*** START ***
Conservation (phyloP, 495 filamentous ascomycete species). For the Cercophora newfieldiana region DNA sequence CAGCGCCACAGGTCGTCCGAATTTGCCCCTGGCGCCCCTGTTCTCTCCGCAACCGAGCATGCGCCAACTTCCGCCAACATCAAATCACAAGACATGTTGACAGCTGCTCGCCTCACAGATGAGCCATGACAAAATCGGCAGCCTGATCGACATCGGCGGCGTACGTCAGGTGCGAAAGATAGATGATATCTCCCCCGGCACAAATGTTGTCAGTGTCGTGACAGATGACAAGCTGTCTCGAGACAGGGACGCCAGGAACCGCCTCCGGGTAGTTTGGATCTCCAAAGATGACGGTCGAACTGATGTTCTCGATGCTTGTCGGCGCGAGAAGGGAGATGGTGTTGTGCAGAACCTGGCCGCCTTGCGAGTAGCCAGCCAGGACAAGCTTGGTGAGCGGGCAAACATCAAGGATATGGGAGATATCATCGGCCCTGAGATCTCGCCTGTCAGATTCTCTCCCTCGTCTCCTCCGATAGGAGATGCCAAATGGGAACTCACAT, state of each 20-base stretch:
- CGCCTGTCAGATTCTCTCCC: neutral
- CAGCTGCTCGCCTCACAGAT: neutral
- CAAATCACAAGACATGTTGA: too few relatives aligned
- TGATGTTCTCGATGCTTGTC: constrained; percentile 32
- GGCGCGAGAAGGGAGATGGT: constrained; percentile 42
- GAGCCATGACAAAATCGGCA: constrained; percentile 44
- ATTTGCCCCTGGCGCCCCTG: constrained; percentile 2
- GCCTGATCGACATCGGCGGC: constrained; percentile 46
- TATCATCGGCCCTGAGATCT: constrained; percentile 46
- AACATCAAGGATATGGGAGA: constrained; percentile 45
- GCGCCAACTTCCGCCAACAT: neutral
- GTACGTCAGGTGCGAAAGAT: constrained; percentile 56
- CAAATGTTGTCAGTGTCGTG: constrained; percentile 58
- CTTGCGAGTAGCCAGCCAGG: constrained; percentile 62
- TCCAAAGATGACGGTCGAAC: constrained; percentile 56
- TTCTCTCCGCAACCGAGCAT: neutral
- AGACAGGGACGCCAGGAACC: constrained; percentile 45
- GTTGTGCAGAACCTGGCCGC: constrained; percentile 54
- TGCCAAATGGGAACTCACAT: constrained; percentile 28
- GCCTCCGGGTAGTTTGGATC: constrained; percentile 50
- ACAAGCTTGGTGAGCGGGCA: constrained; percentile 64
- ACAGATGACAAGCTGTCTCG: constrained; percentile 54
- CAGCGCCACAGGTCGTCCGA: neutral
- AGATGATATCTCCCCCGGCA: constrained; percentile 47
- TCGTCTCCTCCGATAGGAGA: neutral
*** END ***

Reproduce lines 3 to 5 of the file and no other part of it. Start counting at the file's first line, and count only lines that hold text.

- CAGCTGCTCGCCTCACAGAT: neutral
- CAAATCACAAGACATGTTGA: too few relatives aligned
- TGATGTTCTCGATGCTTGTC: constrained; percentile 32